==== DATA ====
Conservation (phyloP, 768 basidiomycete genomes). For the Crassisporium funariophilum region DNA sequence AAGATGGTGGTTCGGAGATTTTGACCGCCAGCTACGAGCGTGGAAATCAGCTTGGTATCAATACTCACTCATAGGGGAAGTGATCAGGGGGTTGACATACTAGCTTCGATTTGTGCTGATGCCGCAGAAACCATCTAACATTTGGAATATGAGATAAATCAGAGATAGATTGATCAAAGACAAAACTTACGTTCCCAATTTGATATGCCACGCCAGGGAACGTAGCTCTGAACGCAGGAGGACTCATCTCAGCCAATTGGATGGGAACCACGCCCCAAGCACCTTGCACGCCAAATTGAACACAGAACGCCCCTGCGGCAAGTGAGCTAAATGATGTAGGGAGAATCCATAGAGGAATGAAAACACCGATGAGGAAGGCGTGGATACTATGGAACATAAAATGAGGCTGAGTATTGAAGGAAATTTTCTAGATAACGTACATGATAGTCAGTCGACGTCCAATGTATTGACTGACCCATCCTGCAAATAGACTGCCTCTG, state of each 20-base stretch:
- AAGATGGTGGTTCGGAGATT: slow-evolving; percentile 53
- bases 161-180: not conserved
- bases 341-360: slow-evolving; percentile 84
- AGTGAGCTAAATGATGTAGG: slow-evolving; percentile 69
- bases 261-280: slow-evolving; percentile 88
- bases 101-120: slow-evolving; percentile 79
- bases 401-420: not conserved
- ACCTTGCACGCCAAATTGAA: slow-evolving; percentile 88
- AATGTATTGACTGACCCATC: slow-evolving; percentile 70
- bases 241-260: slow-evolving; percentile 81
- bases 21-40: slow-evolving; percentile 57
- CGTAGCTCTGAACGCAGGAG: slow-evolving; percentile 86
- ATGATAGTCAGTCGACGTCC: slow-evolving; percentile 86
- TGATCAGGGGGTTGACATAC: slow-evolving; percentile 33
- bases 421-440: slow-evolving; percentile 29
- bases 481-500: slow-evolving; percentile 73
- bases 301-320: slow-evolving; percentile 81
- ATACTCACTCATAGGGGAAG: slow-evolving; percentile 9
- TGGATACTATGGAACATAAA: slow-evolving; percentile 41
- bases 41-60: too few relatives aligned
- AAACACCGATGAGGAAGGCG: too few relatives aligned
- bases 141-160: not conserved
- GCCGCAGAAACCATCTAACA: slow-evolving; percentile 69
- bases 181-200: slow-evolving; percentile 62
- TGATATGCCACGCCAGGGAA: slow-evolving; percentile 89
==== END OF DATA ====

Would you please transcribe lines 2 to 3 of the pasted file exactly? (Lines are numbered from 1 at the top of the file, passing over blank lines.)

- AAGATGGTGGTTCGGAGATT: slow-evolving; percentile 53
- bases 161-180: not conserved